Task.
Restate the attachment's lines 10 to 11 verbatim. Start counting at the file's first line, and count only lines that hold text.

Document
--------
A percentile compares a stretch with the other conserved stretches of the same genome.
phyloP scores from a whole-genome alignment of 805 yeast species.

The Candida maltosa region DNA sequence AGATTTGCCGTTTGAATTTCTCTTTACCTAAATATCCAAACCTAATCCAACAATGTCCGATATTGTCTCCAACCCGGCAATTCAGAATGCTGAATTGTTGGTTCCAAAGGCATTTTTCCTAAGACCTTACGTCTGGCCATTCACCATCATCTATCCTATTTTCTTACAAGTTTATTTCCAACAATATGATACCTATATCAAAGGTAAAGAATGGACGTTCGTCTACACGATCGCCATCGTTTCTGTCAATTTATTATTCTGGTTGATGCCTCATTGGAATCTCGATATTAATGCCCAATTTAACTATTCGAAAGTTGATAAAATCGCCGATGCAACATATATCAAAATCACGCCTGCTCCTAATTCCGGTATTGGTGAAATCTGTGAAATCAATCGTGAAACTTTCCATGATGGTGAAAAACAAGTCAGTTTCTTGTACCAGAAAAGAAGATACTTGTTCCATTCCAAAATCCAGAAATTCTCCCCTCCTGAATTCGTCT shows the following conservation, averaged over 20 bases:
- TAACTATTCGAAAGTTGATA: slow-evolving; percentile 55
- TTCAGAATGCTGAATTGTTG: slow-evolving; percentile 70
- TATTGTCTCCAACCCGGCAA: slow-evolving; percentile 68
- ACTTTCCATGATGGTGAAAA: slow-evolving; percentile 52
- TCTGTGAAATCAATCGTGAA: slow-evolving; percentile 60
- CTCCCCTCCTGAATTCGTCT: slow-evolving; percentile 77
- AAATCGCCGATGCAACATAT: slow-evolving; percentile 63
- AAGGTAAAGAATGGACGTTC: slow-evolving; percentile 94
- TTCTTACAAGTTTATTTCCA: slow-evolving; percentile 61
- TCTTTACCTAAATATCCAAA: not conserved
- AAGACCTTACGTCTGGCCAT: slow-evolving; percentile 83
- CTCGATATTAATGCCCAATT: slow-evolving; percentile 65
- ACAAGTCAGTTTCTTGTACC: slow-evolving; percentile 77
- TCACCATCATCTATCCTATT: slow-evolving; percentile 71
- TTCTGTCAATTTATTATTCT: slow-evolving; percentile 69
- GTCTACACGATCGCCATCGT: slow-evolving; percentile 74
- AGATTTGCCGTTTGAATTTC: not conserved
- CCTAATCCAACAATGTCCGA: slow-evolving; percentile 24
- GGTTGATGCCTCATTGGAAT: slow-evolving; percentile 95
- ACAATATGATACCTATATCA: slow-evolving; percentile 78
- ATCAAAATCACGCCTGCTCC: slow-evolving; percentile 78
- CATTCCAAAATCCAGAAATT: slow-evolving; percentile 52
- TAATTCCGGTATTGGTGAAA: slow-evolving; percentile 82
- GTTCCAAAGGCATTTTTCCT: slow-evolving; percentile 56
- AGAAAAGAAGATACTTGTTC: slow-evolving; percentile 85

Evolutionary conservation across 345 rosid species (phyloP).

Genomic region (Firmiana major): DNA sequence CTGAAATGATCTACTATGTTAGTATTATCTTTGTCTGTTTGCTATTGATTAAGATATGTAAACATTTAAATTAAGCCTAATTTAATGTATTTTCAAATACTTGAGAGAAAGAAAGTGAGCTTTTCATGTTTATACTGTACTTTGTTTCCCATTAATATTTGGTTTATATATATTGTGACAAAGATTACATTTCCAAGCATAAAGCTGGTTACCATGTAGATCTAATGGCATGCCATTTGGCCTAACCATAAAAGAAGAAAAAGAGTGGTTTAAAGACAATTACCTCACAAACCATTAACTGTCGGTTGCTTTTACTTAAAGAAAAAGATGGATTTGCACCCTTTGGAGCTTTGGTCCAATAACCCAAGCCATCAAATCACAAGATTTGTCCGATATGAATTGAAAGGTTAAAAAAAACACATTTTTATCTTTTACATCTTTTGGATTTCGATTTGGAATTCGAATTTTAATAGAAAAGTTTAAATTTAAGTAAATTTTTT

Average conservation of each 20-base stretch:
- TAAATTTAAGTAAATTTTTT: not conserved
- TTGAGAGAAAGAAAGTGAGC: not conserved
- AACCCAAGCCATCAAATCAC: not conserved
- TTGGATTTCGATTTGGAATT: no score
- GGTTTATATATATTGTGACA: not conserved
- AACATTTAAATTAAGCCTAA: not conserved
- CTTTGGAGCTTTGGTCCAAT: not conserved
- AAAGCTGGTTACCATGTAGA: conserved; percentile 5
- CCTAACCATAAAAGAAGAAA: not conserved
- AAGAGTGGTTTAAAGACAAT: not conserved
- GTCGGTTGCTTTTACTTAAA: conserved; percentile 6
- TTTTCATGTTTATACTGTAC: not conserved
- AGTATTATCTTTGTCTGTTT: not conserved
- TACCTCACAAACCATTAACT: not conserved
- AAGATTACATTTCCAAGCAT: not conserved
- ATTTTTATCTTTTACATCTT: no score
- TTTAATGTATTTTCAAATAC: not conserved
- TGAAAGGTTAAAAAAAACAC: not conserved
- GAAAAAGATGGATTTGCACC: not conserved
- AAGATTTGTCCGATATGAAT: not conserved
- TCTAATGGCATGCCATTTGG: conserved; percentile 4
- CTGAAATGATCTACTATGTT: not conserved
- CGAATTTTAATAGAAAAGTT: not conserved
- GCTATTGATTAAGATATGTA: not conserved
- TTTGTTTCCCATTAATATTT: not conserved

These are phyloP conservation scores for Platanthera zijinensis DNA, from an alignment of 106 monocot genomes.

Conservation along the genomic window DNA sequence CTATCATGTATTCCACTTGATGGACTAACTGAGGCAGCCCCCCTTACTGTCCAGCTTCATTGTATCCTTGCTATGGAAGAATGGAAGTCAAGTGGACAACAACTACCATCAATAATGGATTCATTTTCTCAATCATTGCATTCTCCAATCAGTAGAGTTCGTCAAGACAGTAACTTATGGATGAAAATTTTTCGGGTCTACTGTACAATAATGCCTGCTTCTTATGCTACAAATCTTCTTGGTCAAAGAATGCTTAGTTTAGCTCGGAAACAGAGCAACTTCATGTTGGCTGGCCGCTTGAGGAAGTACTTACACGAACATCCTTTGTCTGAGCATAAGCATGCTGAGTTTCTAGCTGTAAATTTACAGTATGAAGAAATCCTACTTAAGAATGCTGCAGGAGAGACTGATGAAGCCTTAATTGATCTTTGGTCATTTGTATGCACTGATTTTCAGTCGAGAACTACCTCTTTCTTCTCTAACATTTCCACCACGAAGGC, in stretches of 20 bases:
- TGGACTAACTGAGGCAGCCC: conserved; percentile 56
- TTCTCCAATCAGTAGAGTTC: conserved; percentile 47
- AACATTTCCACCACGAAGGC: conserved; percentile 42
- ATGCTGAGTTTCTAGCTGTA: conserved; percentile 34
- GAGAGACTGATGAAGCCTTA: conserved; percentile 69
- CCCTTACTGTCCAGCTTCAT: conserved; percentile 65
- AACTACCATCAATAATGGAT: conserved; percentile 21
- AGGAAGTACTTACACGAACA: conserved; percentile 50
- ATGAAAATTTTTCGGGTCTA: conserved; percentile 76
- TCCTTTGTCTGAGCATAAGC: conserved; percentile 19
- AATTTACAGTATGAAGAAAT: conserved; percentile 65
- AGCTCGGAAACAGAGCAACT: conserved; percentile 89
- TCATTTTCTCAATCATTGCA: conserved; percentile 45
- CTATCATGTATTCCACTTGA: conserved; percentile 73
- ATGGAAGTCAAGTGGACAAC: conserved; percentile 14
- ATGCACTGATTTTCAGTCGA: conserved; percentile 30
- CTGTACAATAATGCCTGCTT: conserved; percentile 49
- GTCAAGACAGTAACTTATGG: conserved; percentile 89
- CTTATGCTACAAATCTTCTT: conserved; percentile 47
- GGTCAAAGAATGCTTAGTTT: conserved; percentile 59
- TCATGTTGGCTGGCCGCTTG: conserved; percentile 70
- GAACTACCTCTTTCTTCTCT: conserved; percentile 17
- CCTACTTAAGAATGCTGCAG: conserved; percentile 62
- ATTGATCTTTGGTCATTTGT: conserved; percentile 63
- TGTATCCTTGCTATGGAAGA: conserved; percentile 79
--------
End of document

- AAATCGCCGATGCAACATAT: slow-evolving; percentile 63
- AAGGTAAAGAATGGACGTTC: slow-evolving; percentile 94